Another day, another apparent dead end for investigators hoping to solve the mystery of missing Flight 370, via ABC News:
The FBI has completed of review of the in-home flight simulator that belonged to the captain of the missing Malaysia Airlines passenger jet and found "nothing suspicious whatsoever." ...
The home-made flight simulator belong to the plane’s pilot Capt. Zaharie Shah. It was seized by Malaysian investigators when baffled authorities began to look into the background of the plane’s crew. Officials looking for signs that the pilot may have practiced certain routes or maneuvers found that some files had been deleted from the simulator’s computer. The simulator was sent to the FBI’s lab in Quantico, Va.
“They (FBI analysts) have finished with the simulator. There is nothing suspicious whatsoever about what they found,” a senior U.S. official told ABC News. “There’s nothing at all (criminal) about the pilot. Right now there is zero evidence of a criminal act by the flight crew,” the official said.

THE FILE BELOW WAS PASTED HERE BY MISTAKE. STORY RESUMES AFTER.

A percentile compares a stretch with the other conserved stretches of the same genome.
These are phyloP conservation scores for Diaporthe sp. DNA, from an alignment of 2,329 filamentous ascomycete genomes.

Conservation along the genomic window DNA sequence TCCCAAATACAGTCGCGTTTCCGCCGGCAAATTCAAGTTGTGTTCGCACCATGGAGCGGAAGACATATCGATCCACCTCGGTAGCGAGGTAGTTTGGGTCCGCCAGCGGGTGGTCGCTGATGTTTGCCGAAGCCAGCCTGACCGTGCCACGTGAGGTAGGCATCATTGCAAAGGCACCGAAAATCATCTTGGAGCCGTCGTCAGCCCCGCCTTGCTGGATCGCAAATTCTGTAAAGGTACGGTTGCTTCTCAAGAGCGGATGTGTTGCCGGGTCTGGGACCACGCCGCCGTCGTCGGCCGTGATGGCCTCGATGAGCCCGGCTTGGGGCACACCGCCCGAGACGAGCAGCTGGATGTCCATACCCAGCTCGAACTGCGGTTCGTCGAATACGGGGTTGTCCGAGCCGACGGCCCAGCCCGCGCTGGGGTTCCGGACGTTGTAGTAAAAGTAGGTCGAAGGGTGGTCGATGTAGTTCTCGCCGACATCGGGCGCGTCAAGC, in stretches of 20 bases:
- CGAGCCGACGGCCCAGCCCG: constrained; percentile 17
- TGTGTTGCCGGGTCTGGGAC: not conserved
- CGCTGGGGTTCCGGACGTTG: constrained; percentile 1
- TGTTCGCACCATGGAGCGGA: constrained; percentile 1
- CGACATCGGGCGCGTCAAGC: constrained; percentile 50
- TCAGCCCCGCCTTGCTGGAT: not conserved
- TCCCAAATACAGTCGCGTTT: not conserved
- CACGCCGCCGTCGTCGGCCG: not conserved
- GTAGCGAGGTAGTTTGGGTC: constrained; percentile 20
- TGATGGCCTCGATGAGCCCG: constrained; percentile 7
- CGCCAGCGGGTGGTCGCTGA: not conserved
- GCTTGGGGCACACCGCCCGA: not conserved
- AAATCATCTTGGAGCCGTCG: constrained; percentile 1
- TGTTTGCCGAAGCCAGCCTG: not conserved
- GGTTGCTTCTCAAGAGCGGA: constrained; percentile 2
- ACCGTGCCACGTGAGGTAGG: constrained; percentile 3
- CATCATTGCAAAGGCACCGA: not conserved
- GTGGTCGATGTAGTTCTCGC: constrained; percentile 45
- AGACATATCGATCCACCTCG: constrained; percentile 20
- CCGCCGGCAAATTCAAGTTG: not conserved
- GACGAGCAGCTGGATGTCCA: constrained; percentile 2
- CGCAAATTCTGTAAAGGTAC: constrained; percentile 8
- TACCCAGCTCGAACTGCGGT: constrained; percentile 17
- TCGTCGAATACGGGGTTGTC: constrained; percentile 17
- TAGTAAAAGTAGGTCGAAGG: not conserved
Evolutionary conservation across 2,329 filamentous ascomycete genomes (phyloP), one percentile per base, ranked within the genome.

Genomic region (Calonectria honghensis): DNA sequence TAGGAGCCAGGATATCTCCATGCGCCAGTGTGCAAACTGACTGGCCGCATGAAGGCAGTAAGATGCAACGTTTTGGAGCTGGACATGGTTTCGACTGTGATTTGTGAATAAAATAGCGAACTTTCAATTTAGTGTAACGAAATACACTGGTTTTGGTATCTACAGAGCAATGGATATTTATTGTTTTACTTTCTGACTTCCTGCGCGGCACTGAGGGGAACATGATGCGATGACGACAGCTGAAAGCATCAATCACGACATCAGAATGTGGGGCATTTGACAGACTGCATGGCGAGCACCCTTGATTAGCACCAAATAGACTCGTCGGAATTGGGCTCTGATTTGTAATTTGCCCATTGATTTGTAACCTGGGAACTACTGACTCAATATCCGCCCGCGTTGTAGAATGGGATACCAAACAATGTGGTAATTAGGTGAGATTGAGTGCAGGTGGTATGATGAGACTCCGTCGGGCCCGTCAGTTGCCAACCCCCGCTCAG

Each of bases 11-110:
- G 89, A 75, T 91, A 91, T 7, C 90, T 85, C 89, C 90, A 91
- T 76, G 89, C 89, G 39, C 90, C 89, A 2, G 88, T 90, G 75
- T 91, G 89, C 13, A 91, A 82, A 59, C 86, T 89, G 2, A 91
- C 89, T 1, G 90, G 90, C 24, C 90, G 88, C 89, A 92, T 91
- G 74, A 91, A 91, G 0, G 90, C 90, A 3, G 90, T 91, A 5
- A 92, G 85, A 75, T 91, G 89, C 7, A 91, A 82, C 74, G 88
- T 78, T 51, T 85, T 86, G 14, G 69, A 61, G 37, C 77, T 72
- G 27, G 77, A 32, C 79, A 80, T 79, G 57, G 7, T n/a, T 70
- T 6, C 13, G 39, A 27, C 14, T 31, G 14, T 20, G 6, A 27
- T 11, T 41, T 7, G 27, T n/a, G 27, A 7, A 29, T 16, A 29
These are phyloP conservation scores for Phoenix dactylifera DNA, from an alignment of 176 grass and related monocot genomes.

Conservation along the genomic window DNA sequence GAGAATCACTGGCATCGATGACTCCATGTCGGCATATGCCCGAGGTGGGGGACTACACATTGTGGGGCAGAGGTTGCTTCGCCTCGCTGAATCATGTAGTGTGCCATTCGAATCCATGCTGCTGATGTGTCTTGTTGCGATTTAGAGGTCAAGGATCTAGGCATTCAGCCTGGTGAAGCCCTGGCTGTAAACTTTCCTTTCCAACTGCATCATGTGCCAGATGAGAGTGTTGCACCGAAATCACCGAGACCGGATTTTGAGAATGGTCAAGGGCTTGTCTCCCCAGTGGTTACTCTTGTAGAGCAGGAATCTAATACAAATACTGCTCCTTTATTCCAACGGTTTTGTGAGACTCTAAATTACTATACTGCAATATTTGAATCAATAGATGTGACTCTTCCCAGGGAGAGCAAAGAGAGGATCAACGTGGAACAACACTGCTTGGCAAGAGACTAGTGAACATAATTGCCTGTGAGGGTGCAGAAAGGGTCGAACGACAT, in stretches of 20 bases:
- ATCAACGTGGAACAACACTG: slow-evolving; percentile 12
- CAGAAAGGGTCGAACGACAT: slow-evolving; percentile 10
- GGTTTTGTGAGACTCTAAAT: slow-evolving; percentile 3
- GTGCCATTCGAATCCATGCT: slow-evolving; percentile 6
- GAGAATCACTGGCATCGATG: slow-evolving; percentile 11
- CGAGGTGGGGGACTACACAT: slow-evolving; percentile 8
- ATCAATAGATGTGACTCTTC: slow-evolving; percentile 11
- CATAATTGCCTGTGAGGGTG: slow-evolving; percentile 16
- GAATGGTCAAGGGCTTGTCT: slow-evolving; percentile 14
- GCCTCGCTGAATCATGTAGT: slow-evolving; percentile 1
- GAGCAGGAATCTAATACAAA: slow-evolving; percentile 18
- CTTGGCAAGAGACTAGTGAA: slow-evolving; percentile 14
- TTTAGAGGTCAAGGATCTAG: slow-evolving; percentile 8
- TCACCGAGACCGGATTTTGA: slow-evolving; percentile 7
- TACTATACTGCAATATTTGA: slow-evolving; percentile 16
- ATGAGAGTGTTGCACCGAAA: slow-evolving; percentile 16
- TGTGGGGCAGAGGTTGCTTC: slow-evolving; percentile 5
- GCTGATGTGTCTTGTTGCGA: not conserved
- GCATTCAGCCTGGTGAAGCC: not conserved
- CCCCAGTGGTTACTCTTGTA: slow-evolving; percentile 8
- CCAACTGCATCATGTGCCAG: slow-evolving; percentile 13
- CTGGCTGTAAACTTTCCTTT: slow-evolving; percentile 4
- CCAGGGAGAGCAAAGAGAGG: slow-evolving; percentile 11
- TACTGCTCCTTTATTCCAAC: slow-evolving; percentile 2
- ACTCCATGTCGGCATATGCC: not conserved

The report suggests that the agency was able to recover the files that had been deleted from the flight simulator. As the Associated Press and others noted at the time, it was never clear whether investigators actually thought the deleting of files was all that unusual. Likewise, there was some dispute over just how much to make of the fact that the pilot built his own flight simulator in the first place. (His friends have described him as a something of an aviation geek, and other pilots have suggested having a personal simulator is relatively common in the industry.)